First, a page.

What’s Extreme

kochForty-eight members of the Democratic caucus attempted to do something never previously done: Amend the Bill of Rights. They tried to radically shrink First Amendment protection of political speech. They evidently think extremism in defense of the political class’s convenience is no vice.–George Will


George Will writes that extremist Democrats, wishing to make campaign finance reform Constitutional, seek to change the First Amendment of The Bill of Rights. I find this claim false–it isn’t the First Amendment that needs change, but the recent interpretations of it. Can it be that the idea that corporations have the right of free speech, and that money spent by corporations on political advertising is speech, are not extreme, but attempts to reassert the right of the people to limit the influence of money in politics is extremism?

Will writes that Democrats wish to protect themselves from political speech that might urge their defeat. It is surely true that Democracy hangs on the ability of the people to oppose and defeat incumbent legislators. However, it doesn’t necessarily reflect the will of the people for incumbents to be defeated due to unrestrained spending by corporate interests.

Will argues that people do not give up their rights when they band together in corporations to advocate for political change. This sounds good, but assumes that corporate speech reflects the views of many rather than a few at the top.

© William Hungerford – September 2014


About whungerford

* Contributor at NewNY23rd.com where we discuss the politics, economics, and events of the New New York 23rd Congressional District (Allegany, Cattaraugus, Chautauqua, Chemung, (Eastern) Ontario, Schuyler, Seneca, Steuben,Tioga, Tompkins, and Yates Counties) Please visit and comment on whatever strikes your fancy.
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13 Responses to What’s Extreme

  1. Deb Meeker says:

    I too read this piece by George Will. It seems fine with him that the Supreme Court interpreted money to be speech, and corporations to be people, and further make these interpretations into law. As so many politicians who benefit from SCOTUS rulings on these issues, Congressman Tom Reed would most likely be at severe disadvantage without these indefensible rulings, lending extraordinary amounts of “speech” to be funneled into his campaign. Hopefully, with or without the advantage of corporate’s new found freedom to attempt purchasing their representation, Reed may find out with some others, that human free speech (voting) is still the only speech that matters.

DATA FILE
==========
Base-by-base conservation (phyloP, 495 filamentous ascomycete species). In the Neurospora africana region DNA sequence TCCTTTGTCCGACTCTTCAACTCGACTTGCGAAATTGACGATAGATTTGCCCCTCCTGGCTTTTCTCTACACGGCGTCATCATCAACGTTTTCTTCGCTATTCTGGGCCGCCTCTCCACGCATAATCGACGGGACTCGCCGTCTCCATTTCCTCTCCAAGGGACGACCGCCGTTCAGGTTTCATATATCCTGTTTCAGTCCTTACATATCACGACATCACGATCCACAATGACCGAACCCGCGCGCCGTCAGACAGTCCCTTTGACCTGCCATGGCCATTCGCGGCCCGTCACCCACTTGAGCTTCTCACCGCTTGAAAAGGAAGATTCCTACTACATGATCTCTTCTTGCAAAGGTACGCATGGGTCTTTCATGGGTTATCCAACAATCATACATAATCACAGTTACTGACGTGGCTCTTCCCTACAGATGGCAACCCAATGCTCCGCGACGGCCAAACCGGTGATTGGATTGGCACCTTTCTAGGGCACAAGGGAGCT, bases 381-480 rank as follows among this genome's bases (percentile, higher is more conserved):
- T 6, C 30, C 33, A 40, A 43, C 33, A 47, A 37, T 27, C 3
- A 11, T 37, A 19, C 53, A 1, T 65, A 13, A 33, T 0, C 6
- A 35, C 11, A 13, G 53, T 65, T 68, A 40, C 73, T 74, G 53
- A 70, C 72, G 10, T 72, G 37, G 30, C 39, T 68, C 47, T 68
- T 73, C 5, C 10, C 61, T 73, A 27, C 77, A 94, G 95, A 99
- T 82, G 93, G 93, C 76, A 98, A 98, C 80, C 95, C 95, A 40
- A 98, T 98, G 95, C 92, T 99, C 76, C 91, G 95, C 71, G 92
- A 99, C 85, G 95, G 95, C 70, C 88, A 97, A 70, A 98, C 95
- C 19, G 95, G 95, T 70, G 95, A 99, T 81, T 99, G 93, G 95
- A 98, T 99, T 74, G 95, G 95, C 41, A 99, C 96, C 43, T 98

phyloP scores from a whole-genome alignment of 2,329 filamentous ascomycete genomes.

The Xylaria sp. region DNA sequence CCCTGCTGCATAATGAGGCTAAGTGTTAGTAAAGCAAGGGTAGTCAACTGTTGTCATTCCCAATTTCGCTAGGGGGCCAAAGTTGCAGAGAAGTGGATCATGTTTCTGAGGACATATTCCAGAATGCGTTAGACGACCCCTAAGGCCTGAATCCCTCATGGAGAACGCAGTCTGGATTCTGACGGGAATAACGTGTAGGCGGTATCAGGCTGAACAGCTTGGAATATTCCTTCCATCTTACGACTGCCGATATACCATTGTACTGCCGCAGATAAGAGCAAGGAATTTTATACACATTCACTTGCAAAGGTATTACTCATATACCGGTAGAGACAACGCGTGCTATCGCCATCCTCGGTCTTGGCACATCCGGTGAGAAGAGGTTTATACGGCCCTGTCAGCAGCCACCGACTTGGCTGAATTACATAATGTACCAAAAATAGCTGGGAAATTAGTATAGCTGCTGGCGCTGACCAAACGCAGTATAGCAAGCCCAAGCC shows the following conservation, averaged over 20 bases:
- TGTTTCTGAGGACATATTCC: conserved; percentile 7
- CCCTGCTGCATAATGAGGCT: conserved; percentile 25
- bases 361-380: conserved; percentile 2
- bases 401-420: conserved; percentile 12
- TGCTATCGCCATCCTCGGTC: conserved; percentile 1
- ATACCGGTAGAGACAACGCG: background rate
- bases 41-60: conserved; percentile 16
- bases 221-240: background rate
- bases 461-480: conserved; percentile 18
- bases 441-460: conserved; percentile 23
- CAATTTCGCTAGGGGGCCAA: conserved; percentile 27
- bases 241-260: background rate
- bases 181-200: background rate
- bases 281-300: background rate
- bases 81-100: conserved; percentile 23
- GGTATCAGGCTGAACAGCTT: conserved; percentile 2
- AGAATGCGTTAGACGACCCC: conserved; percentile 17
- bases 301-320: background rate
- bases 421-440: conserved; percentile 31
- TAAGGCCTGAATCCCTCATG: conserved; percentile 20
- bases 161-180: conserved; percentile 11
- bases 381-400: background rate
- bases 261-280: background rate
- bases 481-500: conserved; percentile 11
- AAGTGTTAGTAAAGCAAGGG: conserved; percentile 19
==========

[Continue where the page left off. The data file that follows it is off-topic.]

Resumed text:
2. josephurban says:

    Too bad Will is not as concerned about the right to vote and the voter suppression acts of the GOP.


  3. Barbara Griffin says:

    What a bunch of crap…and too many American citizens fall for it.


  4. BOB McGILL says:

    who’s crap, Will’s or yours ? The biggest problem with this country, is the fact, that people have too many rights !


  5. josephurban says:

    The reality is that corporations are not people any more than groundhogs, weasels or pieces of pie are people. Let’s not forget that at one point in our history the Supreme Court determined that blacks were property and not persons at all. They were wrong then. They are wrong now. A future court will overturn the poor decisions of this one.


  6. Deb Meeker says:

    Would it be OK to take your right to post here away? I mean you could be an example for the rest of us.


  7. BOB McGILL says:

    you have done that, some of my posts have been deleted 🙂


  8. BOB McGILL says:

    almost every farmer in upstate is incorporated, most charities are too. The local historical society is incorporated. Cities,towns and villages also ! 🙂
    Your teacher’s unions and others are allowed to voice their opinion, but a group of people running a business can’t ? Your arguement makes no sense 🙂


  9. josephurban says:

    Bob…You make a list of BUSINESSES and organizations that are incorporated. Maybe you should re-read my post. As I said, corporations are not PERSONS. Your post indicates that you may believe that villages, cities, businesses, etc. ARE persons. By the way, no “farmers” are incorporated. Only the agricultural BUSINESS is incorporated.
    Also, where did I ever say that people running a business cannot voice an opinion? No where. Your entire post is one big straw man…easy to destroy with a simple spark of reality.
    My statement stands, corporations are not PERSONS. Eventually, a future court will overturn Citizens United.


  10. solodm says:

    Not that I’ve seen…:)


  11. BOB McGILL says:

    you make a list of businesses that weren’t incorporated by people. Like ET filled out the paperwork, or maybe some super natural entity.
    websters dictionary–corporation; a group of people organized, as to operate a business, under a charter granting them as a body some of the legal rights, etc of an individual.


  12. I also read and re-read his article the day it was published and found it to be incomprehensible.


  13. josephurban says:

    That is correct. A corporation is a legal entity, created by the STATE. A person is born of a woman. A biological entity. A human being. Thanks for helping make my point. A corporation can cease to be a corporation, yet all human persons involved in that corporation can still be alive. When a person ceases being a person he is dead. No matter how the SCOTUS tries to twist the law, we all know what a person is.


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